Also, looking at someone or something is a conscious action and therefore it is not considered to be an automatic action. The person has the full sense of the action. One more point to be noted is that the term ‘looking’ is generally used along with progressive tenses. One fine example with the term looking is — Ravi was looking for his car keys. Here in this sentence, it is directed that Ravi has forgotten or lost his car keys, and therefore, he is purposely in search of those keys.

What is Seeing?

The term seeing is used to portray a sentence in a way where it means that a person unintentionally has a glimpse of someone or something with their eyes. Its main purpose is not to have a glimpse of the thing but, its vision is blurry and not clear. The person who sees something or someone then he/she slightly remembers that instance but it is not that clear, since it’s unintentional. The present tense or the infinitive if the term seeing is ‘see’.

The term see has come from two Latin terms namely vis and also one of its variant vid, which refers to ‘see’, meaning visual. The term gives a clear definition of the term. Also, it is said that when a person is seeing someone or something then it involves an unconscious or unintentional attempt. Since we already know it is unintentional. Therefore, the person is unconscious or unaware of its visual.

Seeing is considered to be an irregular verb. The term see changes its spelling when in other tenses, such as saw, seen, etc. Hence, it is considered an irregular verb. It also can not be used with the other progressive tenses. It is an automatic action, without the proper knowledge. One example of the term Seeing is — Marry remembers seeing some good old childhood photos of her best friend. In this sentence, we can clearly have the knowledge that Marry has seen a childhood photo of her best friend without any intention of seeing it, but by mistake, she saw that photo, and now she has a glimpse of that photo.

Main Differences Between Looking and Seeing

  1. Looking refers to one’s action that involves direct a gaze at someone or something. On the other hand, seeing refers to one’s action that involves simply having a glance if someone or something.
  2. The term look has come from the old English term ‘locian’, meaning using of eyes for gazing at something. On the other hand, the term see has come from two Latin terms namely vis and also one of its variant vid, which refers to ‘see’, meaning visual.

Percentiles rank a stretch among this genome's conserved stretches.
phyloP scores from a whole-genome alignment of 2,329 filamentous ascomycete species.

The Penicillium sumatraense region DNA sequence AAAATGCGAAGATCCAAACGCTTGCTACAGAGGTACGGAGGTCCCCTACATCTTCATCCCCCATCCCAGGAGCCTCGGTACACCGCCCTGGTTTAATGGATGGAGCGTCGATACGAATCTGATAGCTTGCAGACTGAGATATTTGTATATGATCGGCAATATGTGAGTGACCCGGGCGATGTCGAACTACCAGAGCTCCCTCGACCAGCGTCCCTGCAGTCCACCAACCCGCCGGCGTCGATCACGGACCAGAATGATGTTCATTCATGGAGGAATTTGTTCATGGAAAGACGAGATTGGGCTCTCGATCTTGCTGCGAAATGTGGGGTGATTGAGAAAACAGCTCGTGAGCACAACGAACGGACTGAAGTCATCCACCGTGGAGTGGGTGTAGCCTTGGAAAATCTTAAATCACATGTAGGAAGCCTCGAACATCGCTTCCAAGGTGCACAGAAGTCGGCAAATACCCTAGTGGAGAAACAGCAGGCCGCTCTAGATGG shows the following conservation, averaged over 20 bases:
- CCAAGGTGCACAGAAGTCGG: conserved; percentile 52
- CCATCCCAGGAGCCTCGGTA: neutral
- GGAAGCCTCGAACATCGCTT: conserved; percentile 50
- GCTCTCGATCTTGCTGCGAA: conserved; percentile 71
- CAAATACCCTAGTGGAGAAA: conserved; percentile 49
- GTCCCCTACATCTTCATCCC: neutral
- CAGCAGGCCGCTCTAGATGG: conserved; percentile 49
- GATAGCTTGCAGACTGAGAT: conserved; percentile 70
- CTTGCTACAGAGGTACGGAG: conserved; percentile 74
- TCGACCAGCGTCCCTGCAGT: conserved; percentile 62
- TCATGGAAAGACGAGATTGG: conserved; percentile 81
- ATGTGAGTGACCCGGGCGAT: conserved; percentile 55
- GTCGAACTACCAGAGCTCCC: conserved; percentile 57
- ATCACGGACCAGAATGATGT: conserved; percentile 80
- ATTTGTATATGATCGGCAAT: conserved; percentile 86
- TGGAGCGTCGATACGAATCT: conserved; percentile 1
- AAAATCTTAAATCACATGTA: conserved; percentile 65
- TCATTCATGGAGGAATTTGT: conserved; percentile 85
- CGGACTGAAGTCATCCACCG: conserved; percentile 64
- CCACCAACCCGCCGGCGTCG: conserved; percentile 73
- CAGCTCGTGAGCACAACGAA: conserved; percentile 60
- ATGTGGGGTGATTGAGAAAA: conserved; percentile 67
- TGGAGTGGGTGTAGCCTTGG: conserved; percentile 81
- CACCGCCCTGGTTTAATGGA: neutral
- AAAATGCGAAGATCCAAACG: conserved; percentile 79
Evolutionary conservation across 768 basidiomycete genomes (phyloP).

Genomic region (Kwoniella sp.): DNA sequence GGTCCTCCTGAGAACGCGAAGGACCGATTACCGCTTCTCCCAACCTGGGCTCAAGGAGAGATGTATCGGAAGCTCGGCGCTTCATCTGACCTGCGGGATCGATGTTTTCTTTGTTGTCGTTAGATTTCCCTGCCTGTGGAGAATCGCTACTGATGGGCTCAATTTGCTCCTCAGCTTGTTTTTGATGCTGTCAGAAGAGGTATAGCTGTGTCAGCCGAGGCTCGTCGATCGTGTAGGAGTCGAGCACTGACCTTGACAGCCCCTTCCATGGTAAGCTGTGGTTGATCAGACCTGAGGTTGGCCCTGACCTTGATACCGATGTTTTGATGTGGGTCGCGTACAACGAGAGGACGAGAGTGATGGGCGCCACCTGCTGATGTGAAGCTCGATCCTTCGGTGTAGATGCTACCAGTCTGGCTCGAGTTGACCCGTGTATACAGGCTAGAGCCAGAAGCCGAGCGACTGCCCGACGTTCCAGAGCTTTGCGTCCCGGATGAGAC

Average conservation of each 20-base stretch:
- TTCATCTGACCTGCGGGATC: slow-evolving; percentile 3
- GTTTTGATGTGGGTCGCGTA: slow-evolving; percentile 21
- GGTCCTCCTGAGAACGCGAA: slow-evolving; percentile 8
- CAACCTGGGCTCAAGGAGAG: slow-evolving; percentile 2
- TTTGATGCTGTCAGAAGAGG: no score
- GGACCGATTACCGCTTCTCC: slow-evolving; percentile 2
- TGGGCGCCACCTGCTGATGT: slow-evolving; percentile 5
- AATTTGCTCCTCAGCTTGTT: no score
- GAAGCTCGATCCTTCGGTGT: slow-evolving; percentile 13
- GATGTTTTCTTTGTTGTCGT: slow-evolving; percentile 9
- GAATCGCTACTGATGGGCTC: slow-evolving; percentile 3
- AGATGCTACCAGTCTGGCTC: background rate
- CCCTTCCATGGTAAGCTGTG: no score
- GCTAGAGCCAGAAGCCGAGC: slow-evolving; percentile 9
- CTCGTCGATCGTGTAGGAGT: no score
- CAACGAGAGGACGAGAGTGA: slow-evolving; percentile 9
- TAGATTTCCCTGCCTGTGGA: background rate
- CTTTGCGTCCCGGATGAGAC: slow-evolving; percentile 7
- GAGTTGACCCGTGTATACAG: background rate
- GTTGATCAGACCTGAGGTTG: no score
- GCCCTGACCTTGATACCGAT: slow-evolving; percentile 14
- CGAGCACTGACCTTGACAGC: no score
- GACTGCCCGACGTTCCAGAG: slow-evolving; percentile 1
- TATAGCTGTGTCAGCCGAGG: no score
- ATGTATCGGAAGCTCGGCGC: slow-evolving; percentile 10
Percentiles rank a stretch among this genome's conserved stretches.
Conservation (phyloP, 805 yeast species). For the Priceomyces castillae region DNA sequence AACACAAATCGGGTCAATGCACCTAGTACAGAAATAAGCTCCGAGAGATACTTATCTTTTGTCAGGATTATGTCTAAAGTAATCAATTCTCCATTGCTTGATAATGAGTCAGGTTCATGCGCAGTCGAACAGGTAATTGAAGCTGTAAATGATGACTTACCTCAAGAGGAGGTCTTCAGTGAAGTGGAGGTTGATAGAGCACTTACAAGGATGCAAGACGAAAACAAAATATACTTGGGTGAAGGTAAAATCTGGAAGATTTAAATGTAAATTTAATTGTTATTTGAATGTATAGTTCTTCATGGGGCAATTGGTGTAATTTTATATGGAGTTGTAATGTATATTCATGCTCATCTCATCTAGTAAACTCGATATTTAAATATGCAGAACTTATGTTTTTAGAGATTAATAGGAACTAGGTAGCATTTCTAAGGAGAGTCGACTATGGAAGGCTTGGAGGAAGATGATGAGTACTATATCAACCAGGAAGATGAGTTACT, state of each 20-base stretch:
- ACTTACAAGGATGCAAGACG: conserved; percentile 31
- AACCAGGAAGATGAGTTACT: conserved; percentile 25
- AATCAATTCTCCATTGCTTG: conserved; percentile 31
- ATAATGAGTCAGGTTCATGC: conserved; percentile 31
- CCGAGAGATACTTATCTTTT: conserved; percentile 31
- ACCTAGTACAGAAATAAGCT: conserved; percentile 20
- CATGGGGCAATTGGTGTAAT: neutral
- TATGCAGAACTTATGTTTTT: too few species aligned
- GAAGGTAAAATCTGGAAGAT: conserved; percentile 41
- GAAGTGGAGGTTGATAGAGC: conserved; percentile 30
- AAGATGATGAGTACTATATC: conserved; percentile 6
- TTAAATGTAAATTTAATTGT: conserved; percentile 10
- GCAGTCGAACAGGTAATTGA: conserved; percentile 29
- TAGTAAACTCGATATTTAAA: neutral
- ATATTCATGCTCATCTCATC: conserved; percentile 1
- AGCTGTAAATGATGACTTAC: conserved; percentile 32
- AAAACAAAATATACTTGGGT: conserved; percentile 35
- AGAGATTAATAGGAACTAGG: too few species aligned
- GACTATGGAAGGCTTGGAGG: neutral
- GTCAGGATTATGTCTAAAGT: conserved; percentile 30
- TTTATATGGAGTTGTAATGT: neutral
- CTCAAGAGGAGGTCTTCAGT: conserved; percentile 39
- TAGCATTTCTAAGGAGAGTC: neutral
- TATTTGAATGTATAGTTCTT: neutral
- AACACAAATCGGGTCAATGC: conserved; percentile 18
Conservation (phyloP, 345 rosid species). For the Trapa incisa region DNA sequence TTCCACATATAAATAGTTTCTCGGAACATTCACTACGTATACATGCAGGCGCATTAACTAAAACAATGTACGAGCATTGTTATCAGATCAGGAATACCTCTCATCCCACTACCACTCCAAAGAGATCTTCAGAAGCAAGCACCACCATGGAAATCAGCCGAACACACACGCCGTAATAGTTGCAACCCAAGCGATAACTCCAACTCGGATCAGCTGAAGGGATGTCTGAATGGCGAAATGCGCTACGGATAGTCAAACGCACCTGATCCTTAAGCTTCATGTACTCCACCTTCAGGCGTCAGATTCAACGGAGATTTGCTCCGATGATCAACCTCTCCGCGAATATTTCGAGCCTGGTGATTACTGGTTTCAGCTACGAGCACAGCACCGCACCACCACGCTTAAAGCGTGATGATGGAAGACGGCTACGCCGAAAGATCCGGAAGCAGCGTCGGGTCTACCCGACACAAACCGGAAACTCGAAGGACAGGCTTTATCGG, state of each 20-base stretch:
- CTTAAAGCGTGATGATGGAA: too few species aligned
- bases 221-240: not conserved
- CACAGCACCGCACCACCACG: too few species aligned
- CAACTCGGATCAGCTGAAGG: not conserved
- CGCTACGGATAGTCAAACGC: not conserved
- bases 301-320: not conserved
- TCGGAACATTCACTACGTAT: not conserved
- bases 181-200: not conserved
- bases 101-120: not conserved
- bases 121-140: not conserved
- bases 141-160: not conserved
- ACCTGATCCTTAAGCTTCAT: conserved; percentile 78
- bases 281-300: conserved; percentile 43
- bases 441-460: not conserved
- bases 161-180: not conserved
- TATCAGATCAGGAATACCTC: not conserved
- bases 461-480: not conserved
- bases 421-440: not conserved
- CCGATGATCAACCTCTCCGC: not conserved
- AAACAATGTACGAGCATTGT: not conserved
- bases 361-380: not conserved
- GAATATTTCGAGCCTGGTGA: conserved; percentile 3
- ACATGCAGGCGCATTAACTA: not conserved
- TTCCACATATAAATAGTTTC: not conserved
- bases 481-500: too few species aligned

3. When a person is looking at someone or something then it is said that it involves a conscious and or intentional attempt. On the other hand, when a person is seeing someone or something then it is said that it involves an unconscious or unintentional attempt.
  4. Looking is considered a regular verb. On the other hand, seeing is considered to be an irregular verb.
  5. Since looking at someone or something is a conscious action and therefore it is not considered to be an automatic action. On the other hand, seeing someone or something is an unconscious action and therefore it is considered to be an automatic action.
  6. The term ‘looking’ is generally used along with progressive tenses. On the other hand, the term ‘seeing’ is generally not used along with the progressive tenses.
  7. The present tense or the infinitive of the term looking are look and looks. On the other hand, the present tense or the infinitive if the term seeing is see.
  8. One example of the term Looking is Ravi was looking for his car keys. On the other hand, one example of the term Seeing is Marry remembers seeing some good old childhood photos of her best friend.

Conclusion

Looking and Seeing are different from each other in many aspects. Its meanings, origins, purpose, etc are different and hence make a difference between them. But, often people get confused while using both the terms verbally or in writing. The detailed differences have been discussed above with the help of a table. One should be careful while using the terms looking and seeing as it explains different meanings. The origin of the terms has also been discussed.

References

  1. https://www.tandfonline.com/doi/abs/10.1080/135062800394766
  2. https://books.google.com/books?hl=en&lr=&id=ZnrnCwAAQBAJ&oi=fnd&pg=PR7&dq=looking+vs+seeing&ots=QOZpnWRbIG&sig=xU8f2r_ITdptRFXYHqzr7FmikJ4